Idea 1 from Shanghai: same day pupil intervention
Julie Gallimore, a Specialist Leader of Education (SLE) at BTSA, from St Edward’s Academy school in Leek, looks back at her recent prestigious teacher exchange with a partner school in Shanghai. This is the first in a series of articles that Julie has written, focusing on what she learnt from the trip.
Every late Autumn the PISA and TIMSS tables are published and newspapers start their annual round of how the teaching in the UK lags behind that of the Far Eastern countries. Whilst we do lag behind them in these tests we are above of many European countries and the USA at around midway in the table. The government is currently funding research into the Far Eastern methods and what we can learn to improve our results. In November I was fortunate to be one of the teachers who went to Shanghai to spend two weeks at a school in Shanghai. Whilst people will argue that the Chinese culture and work ethic is different from the UK, there is still much we can take from China to improve what we do in our schools and they also want to learn from us.
Same day pupil intervention and keeping children up with the class
A headline in one of the national newspapers really struck a chord with me that said “Mastery is this the new differentiation? Why do we expect less of some children.” Cockroft said in the 1980’s that by the age of eleven the gap in attainment between the most and the least able is seven years. I wonder if that gap is any closer now; I doubt it. We have booster classes usually in Year 2 and Year 6, catch up in Year 7 but what if those children never got behind in the first place? That is the philosophy of the Chinese teachers. Every lesson has a single tiny step forward in learning, the teachers start their planning with the thought ‘by the end of today I want the children to know…’ and after the practise session if the child doesn’t know then intervention is put in place that day to ensure that they are ready to move forward the following day with the rest of the class.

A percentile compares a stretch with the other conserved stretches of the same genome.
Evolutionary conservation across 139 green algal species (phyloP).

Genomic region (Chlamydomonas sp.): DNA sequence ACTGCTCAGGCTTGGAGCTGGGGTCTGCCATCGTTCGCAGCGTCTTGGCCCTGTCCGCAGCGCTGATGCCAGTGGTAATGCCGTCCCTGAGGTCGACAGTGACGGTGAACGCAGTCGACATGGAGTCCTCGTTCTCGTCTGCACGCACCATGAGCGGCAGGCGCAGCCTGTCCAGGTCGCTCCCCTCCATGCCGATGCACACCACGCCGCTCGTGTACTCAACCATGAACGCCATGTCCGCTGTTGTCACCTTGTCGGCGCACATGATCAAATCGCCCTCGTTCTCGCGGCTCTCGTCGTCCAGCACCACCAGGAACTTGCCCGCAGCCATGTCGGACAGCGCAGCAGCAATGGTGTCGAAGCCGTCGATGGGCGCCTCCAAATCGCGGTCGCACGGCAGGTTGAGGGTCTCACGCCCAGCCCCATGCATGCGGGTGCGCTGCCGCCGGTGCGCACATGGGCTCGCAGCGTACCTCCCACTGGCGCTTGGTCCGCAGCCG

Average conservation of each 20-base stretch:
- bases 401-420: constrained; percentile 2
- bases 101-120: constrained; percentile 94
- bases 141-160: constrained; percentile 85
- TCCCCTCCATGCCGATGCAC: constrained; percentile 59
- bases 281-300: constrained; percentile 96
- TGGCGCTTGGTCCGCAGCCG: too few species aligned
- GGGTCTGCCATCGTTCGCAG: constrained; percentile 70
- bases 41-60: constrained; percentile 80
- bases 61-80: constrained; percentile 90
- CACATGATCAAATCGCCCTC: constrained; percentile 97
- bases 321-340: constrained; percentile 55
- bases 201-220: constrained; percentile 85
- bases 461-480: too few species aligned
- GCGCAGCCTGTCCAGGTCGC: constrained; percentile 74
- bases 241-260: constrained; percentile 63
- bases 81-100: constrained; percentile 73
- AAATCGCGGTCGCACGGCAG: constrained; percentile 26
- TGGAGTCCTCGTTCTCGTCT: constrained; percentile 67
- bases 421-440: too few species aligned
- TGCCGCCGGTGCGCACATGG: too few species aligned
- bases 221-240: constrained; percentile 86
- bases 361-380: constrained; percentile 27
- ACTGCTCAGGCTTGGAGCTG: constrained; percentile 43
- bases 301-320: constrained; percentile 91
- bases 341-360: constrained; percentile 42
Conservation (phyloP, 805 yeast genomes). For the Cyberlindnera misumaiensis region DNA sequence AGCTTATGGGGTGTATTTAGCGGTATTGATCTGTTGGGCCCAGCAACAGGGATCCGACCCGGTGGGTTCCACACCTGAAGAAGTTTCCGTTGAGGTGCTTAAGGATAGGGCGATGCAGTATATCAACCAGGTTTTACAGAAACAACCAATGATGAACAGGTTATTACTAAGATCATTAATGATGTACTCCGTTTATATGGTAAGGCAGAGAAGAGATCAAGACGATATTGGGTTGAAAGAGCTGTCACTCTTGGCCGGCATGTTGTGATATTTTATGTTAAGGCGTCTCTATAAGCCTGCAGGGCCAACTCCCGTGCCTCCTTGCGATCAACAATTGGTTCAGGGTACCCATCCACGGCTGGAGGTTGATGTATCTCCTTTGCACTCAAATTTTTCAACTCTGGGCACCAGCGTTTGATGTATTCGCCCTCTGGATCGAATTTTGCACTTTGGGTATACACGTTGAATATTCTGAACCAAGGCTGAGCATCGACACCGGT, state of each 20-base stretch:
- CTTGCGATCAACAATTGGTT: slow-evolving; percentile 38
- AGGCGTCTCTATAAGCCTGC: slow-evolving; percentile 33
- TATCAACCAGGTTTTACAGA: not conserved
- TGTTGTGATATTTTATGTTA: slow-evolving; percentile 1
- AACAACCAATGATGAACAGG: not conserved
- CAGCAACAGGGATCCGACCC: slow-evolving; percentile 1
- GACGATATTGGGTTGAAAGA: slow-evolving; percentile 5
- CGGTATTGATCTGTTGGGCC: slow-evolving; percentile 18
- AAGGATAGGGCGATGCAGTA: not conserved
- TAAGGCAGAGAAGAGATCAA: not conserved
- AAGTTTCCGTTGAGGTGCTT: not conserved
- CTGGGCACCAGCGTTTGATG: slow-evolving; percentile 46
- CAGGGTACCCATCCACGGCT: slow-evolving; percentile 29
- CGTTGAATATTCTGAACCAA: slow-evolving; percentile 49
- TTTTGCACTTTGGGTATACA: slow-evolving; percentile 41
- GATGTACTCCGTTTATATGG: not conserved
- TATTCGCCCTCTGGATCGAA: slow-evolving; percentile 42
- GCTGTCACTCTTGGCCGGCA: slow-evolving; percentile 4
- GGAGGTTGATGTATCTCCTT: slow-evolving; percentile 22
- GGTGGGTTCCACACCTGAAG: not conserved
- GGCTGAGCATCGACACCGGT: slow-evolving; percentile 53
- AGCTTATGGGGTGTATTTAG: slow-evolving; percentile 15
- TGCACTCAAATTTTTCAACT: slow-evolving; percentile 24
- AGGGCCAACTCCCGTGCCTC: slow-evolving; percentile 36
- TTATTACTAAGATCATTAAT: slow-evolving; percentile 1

We watched a Grade 1 lesson (6 year olds) on subtracting within twenty. The focus of the 35 minute lesson was for the children to understand that whilst 14 – 1, 14- 2, 14- 3, 14-4 did not require the ten to be broken up 14 – 5 did require the children to break up the bundle of ten they had in front of them.
The children had bundles of ten sticks and 4 single sticks and they were required to perform the calculations above using the sticks. As soon as they had to subtract 5 they all realised they needed to break up the ten to remove one of the sticks.
The thing that struck us was that the children didn’t count to find the answer…they knew the number of sticks without counting, a skill all children should develop called subitising (the ability to know that the number of objects without counting, we can do up to 6 the we start to pattern). In the 35 minute slot the teacher established that most children had understood her objective but a couple of pupils were struggling and made provision for her to see those children later in the school day to intervene and bring their understanding up to the level of the others.
She anticipated that it would be done quite easily with a one to small group session thus ensuring they didn’t fall behind.
That philosophy is something I aspire to, the challenge for us will be fitting that into an already full day.